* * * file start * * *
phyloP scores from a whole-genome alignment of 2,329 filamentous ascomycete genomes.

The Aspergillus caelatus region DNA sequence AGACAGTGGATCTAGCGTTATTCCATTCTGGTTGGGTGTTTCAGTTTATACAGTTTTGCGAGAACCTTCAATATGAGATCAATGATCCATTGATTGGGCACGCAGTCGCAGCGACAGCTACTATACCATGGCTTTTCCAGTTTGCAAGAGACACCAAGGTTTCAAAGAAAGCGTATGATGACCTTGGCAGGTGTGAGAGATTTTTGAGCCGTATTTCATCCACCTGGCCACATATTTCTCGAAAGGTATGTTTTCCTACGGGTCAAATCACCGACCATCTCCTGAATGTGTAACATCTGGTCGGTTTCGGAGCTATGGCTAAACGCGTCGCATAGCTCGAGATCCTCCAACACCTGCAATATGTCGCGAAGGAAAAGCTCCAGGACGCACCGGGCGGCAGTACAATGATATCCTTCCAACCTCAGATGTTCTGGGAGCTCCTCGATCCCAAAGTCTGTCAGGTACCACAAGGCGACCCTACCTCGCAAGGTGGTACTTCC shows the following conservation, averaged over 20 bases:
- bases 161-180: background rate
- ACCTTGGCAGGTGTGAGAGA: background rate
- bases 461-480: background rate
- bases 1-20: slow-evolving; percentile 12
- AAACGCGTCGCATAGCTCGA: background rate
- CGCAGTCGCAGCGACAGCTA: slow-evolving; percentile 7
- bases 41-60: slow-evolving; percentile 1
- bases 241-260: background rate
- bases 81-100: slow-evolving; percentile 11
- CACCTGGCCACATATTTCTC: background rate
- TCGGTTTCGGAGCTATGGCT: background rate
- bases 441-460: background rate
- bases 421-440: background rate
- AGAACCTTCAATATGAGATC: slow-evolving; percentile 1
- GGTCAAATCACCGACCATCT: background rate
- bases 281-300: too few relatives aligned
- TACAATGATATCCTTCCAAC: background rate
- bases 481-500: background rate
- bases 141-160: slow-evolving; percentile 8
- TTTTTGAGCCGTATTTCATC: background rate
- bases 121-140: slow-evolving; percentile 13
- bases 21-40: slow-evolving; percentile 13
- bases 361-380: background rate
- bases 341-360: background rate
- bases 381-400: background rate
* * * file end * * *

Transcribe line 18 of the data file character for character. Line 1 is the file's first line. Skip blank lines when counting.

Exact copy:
- bases 281-300: too few relatives aligned